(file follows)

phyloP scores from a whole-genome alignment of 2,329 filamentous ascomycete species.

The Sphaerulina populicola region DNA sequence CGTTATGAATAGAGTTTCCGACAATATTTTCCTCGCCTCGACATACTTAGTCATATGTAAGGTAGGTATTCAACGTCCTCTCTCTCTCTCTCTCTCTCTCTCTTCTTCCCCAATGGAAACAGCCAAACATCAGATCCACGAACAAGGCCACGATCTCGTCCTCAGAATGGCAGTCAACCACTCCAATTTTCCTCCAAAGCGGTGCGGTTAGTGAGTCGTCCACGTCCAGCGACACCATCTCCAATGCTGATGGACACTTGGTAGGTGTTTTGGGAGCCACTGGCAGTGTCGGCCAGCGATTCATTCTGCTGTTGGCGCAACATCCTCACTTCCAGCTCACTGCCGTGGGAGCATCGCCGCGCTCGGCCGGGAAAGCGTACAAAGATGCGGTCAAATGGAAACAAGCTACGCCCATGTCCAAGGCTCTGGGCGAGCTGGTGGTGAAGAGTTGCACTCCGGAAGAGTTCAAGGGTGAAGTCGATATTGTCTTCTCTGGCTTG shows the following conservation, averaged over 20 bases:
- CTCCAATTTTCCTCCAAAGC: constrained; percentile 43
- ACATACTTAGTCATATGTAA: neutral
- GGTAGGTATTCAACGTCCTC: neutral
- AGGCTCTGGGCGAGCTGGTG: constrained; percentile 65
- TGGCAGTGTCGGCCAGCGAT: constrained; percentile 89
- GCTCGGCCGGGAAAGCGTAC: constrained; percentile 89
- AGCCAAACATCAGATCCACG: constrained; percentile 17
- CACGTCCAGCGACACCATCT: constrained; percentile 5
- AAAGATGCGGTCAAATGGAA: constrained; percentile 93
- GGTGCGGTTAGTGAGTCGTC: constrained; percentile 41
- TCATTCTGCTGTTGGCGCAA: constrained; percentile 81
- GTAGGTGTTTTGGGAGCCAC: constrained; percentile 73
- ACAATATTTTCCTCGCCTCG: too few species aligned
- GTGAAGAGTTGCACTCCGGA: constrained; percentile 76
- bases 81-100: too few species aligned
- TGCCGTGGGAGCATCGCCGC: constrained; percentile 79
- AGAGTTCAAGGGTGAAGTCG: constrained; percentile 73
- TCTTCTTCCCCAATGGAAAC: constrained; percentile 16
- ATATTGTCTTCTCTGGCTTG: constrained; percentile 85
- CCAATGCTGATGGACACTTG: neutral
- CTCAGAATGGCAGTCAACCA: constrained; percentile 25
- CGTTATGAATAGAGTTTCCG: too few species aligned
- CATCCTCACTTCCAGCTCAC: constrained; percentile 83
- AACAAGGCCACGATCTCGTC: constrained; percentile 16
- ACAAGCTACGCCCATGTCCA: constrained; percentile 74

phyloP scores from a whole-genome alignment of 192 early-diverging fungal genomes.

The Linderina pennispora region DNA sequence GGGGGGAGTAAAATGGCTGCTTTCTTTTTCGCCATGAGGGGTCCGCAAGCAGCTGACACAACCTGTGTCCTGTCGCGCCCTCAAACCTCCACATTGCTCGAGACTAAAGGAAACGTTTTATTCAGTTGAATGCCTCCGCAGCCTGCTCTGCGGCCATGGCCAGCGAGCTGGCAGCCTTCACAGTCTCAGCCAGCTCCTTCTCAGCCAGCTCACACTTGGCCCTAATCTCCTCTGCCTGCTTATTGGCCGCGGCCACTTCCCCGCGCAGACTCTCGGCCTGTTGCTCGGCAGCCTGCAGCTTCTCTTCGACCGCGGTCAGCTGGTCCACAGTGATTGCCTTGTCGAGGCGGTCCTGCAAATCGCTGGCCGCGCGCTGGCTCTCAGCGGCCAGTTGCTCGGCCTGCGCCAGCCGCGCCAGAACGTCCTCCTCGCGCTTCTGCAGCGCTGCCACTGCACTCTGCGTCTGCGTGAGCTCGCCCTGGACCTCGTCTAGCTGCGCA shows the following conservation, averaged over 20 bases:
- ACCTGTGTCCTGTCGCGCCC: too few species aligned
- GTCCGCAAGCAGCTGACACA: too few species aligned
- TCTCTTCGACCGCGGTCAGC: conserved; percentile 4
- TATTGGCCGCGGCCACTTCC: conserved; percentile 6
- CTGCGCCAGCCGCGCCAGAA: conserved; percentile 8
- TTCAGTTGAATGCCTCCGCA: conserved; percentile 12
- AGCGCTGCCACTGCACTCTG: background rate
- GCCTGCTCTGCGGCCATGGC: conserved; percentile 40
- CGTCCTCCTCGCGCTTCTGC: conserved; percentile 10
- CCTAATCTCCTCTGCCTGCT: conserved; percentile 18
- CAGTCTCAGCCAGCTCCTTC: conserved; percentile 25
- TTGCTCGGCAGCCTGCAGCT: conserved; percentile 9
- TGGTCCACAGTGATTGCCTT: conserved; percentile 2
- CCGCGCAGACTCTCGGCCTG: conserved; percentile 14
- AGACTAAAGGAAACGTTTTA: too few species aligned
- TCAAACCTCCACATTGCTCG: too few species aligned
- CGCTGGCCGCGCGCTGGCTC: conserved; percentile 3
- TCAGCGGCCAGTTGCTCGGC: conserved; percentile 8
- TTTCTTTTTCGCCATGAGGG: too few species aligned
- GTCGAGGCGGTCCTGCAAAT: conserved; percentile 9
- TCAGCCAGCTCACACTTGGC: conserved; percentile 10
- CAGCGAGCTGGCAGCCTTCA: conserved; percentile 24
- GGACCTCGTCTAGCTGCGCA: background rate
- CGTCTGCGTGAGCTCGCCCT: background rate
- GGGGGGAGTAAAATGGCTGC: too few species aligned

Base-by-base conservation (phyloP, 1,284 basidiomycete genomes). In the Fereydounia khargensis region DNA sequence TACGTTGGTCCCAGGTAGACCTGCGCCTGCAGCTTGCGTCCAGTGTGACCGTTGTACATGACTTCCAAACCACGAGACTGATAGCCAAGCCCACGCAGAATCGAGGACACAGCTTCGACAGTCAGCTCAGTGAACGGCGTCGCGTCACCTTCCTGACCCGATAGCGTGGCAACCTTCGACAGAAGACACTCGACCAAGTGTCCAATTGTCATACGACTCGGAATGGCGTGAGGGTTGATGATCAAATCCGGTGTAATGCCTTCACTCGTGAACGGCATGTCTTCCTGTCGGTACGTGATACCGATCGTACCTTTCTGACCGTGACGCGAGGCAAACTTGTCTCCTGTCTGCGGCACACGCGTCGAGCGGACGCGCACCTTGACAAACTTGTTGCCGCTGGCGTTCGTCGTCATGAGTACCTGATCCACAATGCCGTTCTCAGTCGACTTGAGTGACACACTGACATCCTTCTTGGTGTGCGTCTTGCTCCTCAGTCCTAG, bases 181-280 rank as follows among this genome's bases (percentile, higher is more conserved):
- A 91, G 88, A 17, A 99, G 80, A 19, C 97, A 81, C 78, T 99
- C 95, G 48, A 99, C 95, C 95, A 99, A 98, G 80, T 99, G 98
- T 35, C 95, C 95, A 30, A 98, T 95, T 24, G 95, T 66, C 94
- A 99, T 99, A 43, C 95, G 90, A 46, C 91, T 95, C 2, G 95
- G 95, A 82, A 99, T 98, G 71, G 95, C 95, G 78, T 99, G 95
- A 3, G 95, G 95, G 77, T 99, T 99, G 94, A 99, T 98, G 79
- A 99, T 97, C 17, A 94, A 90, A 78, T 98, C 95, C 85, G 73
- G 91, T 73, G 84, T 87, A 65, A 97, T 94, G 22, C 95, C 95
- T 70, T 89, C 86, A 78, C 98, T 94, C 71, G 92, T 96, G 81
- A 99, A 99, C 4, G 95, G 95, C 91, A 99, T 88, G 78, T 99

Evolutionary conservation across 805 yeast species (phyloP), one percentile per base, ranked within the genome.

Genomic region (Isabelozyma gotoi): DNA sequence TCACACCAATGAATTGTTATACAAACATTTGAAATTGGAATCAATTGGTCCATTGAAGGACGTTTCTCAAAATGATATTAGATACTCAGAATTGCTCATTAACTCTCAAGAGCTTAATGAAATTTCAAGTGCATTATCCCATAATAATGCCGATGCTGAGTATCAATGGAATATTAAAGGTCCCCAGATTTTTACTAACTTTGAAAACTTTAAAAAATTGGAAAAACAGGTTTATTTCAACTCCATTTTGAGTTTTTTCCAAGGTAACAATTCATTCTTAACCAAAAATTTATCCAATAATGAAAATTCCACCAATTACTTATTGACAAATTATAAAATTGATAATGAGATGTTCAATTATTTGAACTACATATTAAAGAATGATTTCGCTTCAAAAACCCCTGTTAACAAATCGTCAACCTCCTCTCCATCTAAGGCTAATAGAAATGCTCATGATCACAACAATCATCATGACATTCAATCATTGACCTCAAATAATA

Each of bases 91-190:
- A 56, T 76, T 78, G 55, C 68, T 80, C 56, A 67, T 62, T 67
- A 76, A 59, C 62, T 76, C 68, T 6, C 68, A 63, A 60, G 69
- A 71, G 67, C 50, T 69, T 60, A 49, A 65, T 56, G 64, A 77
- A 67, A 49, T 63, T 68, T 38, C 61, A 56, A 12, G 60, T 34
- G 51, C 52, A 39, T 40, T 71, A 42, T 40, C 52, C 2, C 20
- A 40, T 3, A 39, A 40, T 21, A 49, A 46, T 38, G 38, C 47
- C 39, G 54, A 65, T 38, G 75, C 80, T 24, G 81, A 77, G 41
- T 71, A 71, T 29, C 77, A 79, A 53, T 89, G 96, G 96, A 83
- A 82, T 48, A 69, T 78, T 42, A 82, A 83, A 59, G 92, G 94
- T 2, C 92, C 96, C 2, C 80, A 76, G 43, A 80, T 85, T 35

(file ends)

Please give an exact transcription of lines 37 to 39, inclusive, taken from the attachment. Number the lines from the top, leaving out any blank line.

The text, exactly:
- GCCTGCTCTGCGGCCATGGC: conserved; percentile 40
- CGTCCTCCTCGCGCTTCTGC: conserved; percentile 10
- CCTAATCTCCTCTGCCTGCT: conserved; percentile 18